• Jordan Gills, a junior biology major from Murfreesboro, Ark.
  • Spencer Greer, a senior biology major from Conway, Ark.
  • Tiffany Koba, a senior biology major from Benton, Ark.
  • Michael Neathery, a senior biology major from Canton, Mich.
  • Kenzie Pickard, a senior biology major from Vilonia, Ark.
  • Susanna Schleiff, a senior environmental studies major from Arkadelphia, Ark.
  • Keller Smith, a senior chemistry and biology double major from Mabelvale, Ark.
  • Kyla Soden, a senior biology major from Cabot, Ark.
  • Abby Walker, a senior biology major from Benton, Ark.
  • Madeline Wallace, a senior nutrition/dietetics major from Arkadelphia, Ark.
  • Madelyn Wauters, a junior chemistry major from Pine Bluff, Ark.
  • Cammie York, a senior biology major from Glenwood, Ark.

Additionally, three Patterson Summer Research students conducted their research off-campus, traveling to Liverpool Hope University. These students included Nicholas Gerber, a junior biology major from Arkadelphia, Ark.; Luke Livingston, a junior biomedical sciences major from Batesville, Ark.; and Beau Pennington, a junior biomedical sciences major from Bee Branch, Ark.

Ouachita faculty members who served as advisers for Patterson Summer Research students included Dr. Joe Bradshaw, W.D. and Alice Burch professor of chemistry and pre-medical studies; Dr. Detri Brech, Charles S. and Elma Grey Goodwin Holt professor of dietetics and pre-medical studies; Dr. Kevin Cornelius, professor of physics; Dr. Sharon Hamilton, assistant professor of chemistry; Dr. Sara Hubbard, associate professor of chemistry and holder of the Nell I. Mondy Chair of Chemistry; Dr. Blake Johnson, assistant professor of biology; Dr. Ruth Plymale, associate professor of biology and holder of the J.D. Patterson Chair of Biology; Dr. Christin Pruett, associate professor of biology; Dr. Nathan Reyna, associate professor of biology; and Dr. Jim Taylor, professor of biology.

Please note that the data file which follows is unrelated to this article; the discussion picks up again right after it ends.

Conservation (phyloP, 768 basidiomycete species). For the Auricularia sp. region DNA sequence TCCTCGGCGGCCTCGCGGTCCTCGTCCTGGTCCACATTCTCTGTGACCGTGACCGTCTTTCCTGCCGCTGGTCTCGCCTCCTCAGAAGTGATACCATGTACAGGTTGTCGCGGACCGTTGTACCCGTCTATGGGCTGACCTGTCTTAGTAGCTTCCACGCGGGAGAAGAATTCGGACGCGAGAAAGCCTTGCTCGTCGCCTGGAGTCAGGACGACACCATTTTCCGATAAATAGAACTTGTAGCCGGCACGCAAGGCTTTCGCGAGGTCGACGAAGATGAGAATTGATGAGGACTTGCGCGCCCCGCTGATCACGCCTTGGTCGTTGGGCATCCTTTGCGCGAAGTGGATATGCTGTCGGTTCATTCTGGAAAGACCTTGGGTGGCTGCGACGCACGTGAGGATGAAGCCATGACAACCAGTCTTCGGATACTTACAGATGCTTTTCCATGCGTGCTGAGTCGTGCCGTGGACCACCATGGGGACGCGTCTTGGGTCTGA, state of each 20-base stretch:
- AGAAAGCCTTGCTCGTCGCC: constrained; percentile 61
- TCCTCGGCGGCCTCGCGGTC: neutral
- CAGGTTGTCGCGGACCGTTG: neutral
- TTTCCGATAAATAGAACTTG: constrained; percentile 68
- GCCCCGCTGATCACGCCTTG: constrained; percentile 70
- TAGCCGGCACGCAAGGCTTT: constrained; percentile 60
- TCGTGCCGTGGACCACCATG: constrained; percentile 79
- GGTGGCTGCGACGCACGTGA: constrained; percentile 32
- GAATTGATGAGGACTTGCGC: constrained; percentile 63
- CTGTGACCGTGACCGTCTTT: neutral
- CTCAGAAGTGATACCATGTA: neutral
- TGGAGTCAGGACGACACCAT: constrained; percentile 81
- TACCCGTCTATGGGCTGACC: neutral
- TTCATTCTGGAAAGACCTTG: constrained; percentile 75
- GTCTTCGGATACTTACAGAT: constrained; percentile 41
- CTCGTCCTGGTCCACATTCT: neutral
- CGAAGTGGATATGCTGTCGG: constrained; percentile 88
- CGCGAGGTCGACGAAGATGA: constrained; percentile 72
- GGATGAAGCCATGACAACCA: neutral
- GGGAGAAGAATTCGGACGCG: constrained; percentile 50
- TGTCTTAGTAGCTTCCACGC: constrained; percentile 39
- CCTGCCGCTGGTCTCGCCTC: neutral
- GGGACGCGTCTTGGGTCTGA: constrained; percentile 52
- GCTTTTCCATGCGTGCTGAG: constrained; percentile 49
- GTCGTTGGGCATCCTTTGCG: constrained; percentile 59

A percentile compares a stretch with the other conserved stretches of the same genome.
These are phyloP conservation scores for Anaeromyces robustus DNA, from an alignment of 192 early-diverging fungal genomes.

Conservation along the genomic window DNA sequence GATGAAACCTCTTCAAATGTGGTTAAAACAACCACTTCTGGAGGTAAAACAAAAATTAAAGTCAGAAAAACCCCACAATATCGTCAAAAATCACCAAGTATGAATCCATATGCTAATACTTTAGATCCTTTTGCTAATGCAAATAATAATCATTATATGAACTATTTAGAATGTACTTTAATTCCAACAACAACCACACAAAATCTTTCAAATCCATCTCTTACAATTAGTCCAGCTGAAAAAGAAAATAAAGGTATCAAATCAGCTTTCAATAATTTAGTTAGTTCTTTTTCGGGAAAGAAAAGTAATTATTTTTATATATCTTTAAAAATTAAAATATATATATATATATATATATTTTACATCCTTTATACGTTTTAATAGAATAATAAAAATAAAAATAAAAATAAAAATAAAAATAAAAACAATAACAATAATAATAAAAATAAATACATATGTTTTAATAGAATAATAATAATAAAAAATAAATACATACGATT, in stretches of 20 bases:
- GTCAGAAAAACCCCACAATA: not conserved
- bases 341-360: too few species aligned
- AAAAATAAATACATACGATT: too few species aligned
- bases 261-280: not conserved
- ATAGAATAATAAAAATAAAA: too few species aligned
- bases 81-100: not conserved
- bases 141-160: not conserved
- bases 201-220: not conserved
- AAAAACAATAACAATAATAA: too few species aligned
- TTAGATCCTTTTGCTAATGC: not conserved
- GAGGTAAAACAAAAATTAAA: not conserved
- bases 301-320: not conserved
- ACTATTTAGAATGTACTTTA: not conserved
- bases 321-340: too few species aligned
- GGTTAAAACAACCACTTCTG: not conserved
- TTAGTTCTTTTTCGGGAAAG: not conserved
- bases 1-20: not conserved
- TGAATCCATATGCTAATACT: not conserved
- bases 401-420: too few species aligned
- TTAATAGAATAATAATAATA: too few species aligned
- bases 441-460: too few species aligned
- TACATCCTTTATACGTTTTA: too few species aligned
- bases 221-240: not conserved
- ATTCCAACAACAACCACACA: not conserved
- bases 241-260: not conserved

Ouachita’s Patterson Summer Research Program is named in honor of Dr. J.D. Patterson, a 1947 Ouachita alumnus who passed away in 2017. Dr. Patterson, a longtime trustee and benefactor of Ouachita, funded a number of academic initiatives, including the Patterson Summer Research Program. The Patterson School of Natural Sciences also is named in his honor.

In addition to Patterson Endowment funds, Ouachita’s Patterson School of Natural Sciences received summer research funding from Alcoa Foundation, INBRE, ESPCoR, Ross Foundation and NASA. These off-campus funds supported 15 of Ouachita’s 28 summer researchers.

For more information about the Patterson School of Natural Sciences and the summer research program, contact Dr. Tim Knight at knight@obu.edu or (870) 245-5528.